The search for intermediate mass black holes described above found no evidence for such merger events in our data. Instead, we placed experimental limits on how often they could occur given our own observations--- that is, we calculated how rare the signals must be given our current ability to detect them. We found that, in a sphere of space over a billion light years across, there should be less than one event per year!

Even without a detection, is an impressive achievement to be able to peer that far into the depths of our Universe. This search only covered the first joint run between LIGO and Virgo, but a similar analysis of a second joint run that took place between 2009 and 2010 is in the works. Plans for even more advanced detectors, upgraded versions of those used in this search, should come to fruition around 2015. A network composed of these advanced detectors will be able to probe even larger mass systems and allow us to look even deeper into the Universe.

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Figures from the Publication

For more information on how these figures were generated and their meaning see the publication at

False alarm density plot
Plot used to derive the significance of the most promising events in the search. This plot compares those events to chance of obtaining events which originate from noise (background). The two curves (bottom is the four detector Hanford-Livingston-Virgo or H1H2L1V1 network, top is the three detector LIGO only H1H2L1 network) represent the relative frequency of noise "false alarms", e.g. electronics in the detector acting up. The event candidates for either detector network (foreground) are the superimposed squares and triangles. This plot is ultimately used to understand how frequently a coincidence would appear to be a detection of the binary systems considered here, and thus allows us to quantify the significance of the events we might think are real. The points further down on the curves are events which are more likely to be real. Unfortunately, we still cannot conclude with any confidence that any of the events we considered were actual detections.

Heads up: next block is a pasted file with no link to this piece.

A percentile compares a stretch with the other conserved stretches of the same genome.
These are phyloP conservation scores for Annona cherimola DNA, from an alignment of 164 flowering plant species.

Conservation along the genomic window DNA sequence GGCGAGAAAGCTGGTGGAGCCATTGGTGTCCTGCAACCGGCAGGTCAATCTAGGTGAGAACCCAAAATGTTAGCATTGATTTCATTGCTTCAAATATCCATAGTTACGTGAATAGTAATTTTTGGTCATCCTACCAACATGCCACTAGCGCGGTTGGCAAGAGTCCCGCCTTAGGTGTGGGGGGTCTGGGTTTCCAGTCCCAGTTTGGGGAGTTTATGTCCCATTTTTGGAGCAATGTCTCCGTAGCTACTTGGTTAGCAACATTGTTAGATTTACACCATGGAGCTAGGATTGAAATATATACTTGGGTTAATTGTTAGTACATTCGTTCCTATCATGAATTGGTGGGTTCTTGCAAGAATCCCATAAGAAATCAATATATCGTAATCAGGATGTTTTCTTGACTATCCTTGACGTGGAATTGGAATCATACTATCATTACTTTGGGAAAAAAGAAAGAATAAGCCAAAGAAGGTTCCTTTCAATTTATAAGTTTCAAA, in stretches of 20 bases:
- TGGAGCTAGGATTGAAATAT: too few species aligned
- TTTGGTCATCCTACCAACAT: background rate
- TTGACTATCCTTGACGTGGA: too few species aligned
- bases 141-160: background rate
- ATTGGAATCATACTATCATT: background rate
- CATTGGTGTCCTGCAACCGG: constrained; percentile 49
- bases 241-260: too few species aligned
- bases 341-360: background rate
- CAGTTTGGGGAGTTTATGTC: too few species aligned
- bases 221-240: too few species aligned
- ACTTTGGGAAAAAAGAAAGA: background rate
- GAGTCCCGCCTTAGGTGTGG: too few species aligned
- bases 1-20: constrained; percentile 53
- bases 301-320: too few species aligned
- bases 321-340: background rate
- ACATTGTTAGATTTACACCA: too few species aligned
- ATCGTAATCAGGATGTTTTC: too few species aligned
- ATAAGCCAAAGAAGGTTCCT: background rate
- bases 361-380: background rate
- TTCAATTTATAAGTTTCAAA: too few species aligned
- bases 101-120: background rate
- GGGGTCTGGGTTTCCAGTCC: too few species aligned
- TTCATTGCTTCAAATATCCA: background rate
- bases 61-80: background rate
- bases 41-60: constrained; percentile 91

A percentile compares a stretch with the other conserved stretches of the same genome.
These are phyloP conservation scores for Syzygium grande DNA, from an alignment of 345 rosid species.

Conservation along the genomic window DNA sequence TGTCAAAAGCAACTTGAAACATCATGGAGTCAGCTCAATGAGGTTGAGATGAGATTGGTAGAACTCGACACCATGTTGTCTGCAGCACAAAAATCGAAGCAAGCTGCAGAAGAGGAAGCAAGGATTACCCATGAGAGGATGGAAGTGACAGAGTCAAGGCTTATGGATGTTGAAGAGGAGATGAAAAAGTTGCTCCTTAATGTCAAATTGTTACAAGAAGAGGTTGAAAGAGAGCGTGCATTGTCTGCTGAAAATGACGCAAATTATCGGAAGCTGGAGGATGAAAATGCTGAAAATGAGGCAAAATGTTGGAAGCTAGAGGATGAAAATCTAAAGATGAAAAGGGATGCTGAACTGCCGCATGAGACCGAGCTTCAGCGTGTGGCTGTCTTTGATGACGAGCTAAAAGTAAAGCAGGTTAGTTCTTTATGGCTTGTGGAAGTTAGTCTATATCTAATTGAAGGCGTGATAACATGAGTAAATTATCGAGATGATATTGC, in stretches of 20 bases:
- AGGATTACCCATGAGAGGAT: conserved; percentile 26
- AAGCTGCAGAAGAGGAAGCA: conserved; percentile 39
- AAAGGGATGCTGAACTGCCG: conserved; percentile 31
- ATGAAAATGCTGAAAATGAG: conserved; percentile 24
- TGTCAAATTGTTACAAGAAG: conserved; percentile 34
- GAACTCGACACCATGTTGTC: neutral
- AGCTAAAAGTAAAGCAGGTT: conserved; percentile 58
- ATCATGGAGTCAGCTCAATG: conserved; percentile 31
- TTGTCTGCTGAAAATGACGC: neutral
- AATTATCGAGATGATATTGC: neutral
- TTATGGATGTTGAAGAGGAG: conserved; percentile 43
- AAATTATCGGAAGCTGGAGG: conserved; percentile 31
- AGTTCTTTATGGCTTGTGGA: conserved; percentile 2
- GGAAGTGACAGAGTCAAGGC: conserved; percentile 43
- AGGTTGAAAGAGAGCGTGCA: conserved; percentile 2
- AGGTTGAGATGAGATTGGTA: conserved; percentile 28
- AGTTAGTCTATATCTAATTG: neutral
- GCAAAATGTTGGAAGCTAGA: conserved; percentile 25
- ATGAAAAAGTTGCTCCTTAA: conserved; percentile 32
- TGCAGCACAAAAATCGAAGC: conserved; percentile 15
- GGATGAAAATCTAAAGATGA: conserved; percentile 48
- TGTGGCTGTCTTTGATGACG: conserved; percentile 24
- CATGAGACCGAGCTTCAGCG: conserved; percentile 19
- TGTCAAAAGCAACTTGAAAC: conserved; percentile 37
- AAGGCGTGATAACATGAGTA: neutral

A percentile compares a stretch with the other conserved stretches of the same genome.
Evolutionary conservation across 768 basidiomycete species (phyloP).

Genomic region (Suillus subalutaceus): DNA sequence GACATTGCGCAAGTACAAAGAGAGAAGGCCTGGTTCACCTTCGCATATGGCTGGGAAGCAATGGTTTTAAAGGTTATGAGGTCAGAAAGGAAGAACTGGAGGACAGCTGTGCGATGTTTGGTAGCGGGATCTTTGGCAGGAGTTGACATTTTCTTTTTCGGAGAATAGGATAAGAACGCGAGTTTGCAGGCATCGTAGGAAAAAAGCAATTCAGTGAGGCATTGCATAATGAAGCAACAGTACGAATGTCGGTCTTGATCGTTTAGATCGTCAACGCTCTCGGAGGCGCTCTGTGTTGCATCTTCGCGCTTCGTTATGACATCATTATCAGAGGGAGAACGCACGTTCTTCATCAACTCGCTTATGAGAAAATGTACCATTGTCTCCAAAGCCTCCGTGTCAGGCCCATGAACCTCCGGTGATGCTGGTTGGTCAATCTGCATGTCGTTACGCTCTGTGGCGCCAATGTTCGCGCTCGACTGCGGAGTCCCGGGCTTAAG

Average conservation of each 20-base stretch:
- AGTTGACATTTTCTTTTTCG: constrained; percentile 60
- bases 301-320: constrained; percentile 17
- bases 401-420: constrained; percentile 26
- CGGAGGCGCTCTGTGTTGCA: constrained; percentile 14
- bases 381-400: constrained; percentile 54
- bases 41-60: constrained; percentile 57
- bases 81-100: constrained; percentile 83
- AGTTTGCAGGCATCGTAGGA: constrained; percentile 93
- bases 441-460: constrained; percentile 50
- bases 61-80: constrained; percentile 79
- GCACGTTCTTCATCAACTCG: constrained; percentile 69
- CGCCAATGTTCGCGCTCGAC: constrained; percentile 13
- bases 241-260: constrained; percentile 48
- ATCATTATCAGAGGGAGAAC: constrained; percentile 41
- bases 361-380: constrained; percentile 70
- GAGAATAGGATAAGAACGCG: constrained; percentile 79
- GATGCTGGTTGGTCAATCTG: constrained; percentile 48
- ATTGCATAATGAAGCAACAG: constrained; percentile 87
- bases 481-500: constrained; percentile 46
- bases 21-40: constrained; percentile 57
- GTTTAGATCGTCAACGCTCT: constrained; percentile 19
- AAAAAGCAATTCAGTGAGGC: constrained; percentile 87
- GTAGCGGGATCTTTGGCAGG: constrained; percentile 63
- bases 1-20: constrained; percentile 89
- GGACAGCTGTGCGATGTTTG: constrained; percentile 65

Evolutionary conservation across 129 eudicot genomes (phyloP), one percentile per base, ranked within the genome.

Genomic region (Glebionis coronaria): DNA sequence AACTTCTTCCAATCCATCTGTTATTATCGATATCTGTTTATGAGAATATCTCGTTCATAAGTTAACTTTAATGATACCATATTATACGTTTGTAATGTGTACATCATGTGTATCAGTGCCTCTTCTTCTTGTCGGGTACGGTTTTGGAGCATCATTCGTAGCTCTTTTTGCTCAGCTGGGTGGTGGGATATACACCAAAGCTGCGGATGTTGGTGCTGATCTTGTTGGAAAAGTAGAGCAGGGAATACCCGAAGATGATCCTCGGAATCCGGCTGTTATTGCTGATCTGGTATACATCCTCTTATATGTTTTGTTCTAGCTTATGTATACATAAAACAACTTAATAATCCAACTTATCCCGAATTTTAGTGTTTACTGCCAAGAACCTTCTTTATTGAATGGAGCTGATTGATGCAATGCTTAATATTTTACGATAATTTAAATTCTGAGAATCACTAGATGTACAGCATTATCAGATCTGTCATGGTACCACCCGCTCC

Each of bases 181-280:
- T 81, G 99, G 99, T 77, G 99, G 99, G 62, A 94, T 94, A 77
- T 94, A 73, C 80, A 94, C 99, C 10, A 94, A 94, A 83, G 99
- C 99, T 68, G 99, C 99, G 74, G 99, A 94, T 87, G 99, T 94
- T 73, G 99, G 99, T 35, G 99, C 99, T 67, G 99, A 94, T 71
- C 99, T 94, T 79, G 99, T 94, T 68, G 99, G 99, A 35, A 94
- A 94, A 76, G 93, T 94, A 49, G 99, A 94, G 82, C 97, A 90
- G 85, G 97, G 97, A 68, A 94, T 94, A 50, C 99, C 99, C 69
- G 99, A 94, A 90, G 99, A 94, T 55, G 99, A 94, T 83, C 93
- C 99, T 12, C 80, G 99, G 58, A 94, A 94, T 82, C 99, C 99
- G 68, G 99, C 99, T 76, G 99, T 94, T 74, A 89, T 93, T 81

Effective range LIGO-only plot
Effective range LIGO-Virgo plot
Each of the boxes in this plot indicates a region of the binary masses we looked for. The horizontal axis is the mass of one of the black holes in the pair, and the vertical indicates the other black hole mass. Within this box, the number indicates the approximate limit in how far away (in megaparsecs or about three million light years) we can detect systems with those component masses. Lighter colored boxes indicate a more distant limit. We are many times more sensitive to relatively lighter binary systems (less than two hundred times the mass of the Sun) and therefore we can "see" via gravitational waves a volume of space including a multitude of galaxies. In contrast, as the binary gets more massive or the component black holes making up the binary become less similar, our ability to detect them decreases drastically. The top plot is for the time when only the LIGO network was operating, and the bottom is for joint operation between LIGO and Virgo.